Historians will tell you that meaningful documents are too often discarded. But once in awhile, treasures are discovered where they are least expected.
Such was the case last year, when artwork created in the 1970s to honor the history of Congregation Beth Shalom was discovered among blueprints used to build its former synagogue at 95th Street and Wornall Road in Kansas City.
The synagogue there has been torn down to make way for an expansion of the engineering, architecture and construction firm Burns & McDonnell, while the congregation has occupied a building at 14200 Lamar Ave. in Overland Park for the last nine years.
And now, thanks to a fortuitous discovery, four paintings that were used to create stained-glass windows for the Wornall synagogue are now hanging in the foyer of the synagogue in Overland Park.
Three of the paintings depict the buildings occupied during the 20th century by Beth Shalom and its predecessor congregation, while a fourth depicts the Western Wall in Jerusalem, Judaism’s holiest site.
Beth Shalom traces its history back to some of Kansas City’s earliest Jewish settlers, who formed the Orthodox congregation Keneseth Israel in the late 1800s. Keneseth Israel built its first synagogue building in 1902 at 1425 Locust St.
Beth Shalom was formed in 1915, following the then-new movement known as Conservative Judaism, a slightly less rigorous expression of the ancient Hebrew faith.
Beth Shalom and Keneseth Israel merged in 1924, and in 1927 the congregation moved to a new synagogue building at 3400 the Paseo. It remained there until the early 1960s, when a religious school building was built at 95th and Wornall, followed by a modernistic, peaked sanctuary in 1971.
It was at that point that the congregation engaged Israeli artist Nahum Arbel to create stained-glass windows depicting its former homes on Locust and the Paseo, as well as its then-new building on Wornall.
Arbel created the four paintings, which were then used as guides to create the windows. The windows hung in a passageway at the Wornall campus until it closed in 2011.
The synagogue building was sold in 2013 to VanTrust Real Estate, which, in turn, sold it to Burns & McDonnell for its expansion.
Jeffrey Turk, senior director of development services for VanTrust, explained that he was somewhat surprised to find a plastic container full of blueprints for the Wornall building when he took charge of it.
“We get properties built in the 1970s or ’80s that we can’t find all the drawings for, so it’s a credit to the administrators or the facilities folks at the congregation to have kept track of those documents,” Turk said.
Turk explained that blueprints help when demolishing a building.
“The most important thing is for us to be able to locate utility lines that are underground or inside walls or ceilings,” he said. “You also need structural plans. Building are designed to stand up, not to be taken down, and it isn’t the reverse of constructing them.”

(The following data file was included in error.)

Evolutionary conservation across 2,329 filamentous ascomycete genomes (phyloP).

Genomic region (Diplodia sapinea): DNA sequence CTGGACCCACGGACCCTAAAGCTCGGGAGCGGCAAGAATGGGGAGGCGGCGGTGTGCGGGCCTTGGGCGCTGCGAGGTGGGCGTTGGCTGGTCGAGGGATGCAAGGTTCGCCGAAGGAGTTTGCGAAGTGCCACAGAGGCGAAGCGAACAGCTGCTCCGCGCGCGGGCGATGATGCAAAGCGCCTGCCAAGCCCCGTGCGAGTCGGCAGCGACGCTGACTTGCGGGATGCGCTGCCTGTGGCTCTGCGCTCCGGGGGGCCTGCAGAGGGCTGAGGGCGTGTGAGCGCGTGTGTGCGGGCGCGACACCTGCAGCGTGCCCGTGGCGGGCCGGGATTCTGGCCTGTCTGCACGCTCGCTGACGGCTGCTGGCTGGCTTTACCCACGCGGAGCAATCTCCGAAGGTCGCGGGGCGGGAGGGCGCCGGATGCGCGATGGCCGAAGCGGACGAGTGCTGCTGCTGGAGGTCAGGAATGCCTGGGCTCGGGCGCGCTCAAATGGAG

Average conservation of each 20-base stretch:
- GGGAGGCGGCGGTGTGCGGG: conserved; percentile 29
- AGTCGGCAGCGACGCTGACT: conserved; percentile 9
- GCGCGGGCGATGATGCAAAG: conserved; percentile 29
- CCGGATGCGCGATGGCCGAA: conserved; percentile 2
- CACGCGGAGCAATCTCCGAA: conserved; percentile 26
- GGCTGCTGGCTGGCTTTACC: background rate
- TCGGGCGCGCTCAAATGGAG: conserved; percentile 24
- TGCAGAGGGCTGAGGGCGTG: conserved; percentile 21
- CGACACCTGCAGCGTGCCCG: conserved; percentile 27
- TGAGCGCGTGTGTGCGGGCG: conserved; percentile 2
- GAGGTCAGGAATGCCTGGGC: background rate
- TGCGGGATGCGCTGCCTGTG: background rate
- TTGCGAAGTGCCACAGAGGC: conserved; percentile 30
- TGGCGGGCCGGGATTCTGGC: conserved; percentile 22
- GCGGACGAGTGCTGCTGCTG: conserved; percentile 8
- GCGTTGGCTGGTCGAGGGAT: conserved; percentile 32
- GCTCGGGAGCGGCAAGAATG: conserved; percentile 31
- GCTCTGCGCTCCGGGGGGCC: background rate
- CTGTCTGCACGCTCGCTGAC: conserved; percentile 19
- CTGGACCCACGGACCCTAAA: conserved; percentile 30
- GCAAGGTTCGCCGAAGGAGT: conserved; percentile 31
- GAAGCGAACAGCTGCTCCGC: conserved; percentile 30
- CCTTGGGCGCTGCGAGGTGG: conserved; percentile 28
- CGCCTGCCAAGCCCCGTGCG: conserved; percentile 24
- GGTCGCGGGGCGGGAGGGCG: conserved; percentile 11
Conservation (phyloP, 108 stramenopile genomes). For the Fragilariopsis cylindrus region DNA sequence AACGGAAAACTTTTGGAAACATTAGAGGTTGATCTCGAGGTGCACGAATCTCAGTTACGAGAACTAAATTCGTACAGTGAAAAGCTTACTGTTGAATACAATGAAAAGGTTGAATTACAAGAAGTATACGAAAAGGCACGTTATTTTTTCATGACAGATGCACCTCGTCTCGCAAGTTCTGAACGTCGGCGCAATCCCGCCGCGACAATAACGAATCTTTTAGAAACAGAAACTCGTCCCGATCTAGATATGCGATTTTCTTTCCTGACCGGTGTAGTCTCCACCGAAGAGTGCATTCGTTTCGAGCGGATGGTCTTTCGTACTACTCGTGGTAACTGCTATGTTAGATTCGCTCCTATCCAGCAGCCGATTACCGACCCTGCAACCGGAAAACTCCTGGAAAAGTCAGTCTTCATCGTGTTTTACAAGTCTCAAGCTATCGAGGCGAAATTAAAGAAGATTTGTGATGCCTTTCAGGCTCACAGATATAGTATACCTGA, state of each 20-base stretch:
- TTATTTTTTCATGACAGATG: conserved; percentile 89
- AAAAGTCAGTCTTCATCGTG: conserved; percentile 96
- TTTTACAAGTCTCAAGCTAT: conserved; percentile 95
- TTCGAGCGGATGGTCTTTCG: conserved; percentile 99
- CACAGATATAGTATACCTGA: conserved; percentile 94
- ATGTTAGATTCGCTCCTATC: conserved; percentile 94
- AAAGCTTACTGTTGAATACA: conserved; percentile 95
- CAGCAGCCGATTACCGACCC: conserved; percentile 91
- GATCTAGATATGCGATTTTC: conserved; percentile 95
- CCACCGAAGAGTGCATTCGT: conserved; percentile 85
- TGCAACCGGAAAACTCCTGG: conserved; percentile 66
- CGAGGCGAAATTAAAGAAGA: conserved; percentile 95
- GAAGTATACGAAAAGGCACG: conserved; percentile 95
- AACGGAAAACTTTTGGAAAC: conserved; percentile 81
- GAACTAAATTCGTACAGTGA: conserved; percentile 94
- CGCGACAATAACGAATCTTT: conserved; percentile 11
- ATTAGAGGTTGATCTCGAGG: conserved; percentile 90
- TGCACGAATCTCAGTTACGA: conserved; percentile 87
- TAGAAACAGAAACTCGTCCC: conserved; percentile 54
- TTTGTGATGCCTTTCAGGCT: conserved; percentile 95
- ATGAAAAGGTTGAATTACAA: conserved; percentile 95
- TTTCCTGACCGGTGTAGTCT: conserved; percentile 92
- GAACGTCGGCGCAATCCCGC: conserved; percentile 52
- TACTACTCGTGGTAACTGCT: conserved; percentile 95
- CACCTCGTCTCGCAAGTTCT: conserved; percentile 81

The plans resided in Turk’s office for a year before he found the artwork among them. Turk had pledged to give the blueprints to the Historic Kansas City Foundation, and he was going over them when he found what he later learned were Arbel’s paintings.
It’s still a mystery as to how and why they ended up there.
“I unrolled one roll, and it was unlike any other by a large margin,” Turk said. “I called in a colleague and said ‘Take a look at this. What do you think this is?’ ”
Eventually, they realized what they had and contacted Beth Shalom officials and arranged to return the art to the congregation.
Leslie Mark, a member of the congregation ith an arts background, consulted with VanTrust and helped make arrangements to have the paintings framed.
The paintings were turned over to the congregation in a ceremony in November.
“Beth Shalom was a special neighbor to Burns & McDonnell for years, and their leaders continue to be valued friends and partners with us in the community,” said Burns & McDonnell Chairman and CEO Greg Graves. “During our expansion project, it has been critically important to us to preserve and protect items that have been sacred to Beth Shalom for generations, such as these beautiful paintings and the synagogue’s original cornerstone. We also preserved some of the original materials from the synagogue, including much of the stone and marble. We’re honored it can now be part of Burns & McDonnell’s world headquarters.”
Rabbi David Glickman of Beth Shalom called the discovery and return of the artwork “an act of grace and generosity.”
The windows created from the paintings are currently in storage, Glickman said, because the current synagogue building could not accommodate all the artworks from the Wornall Road synagogue. But he said they, too, might once again see the light of day.
“At some point, we’ll need to build a sanctuary, and we may use the stained glass then,” he said.
Mark said that for now, the paintings “certainly brighten up the foyer.”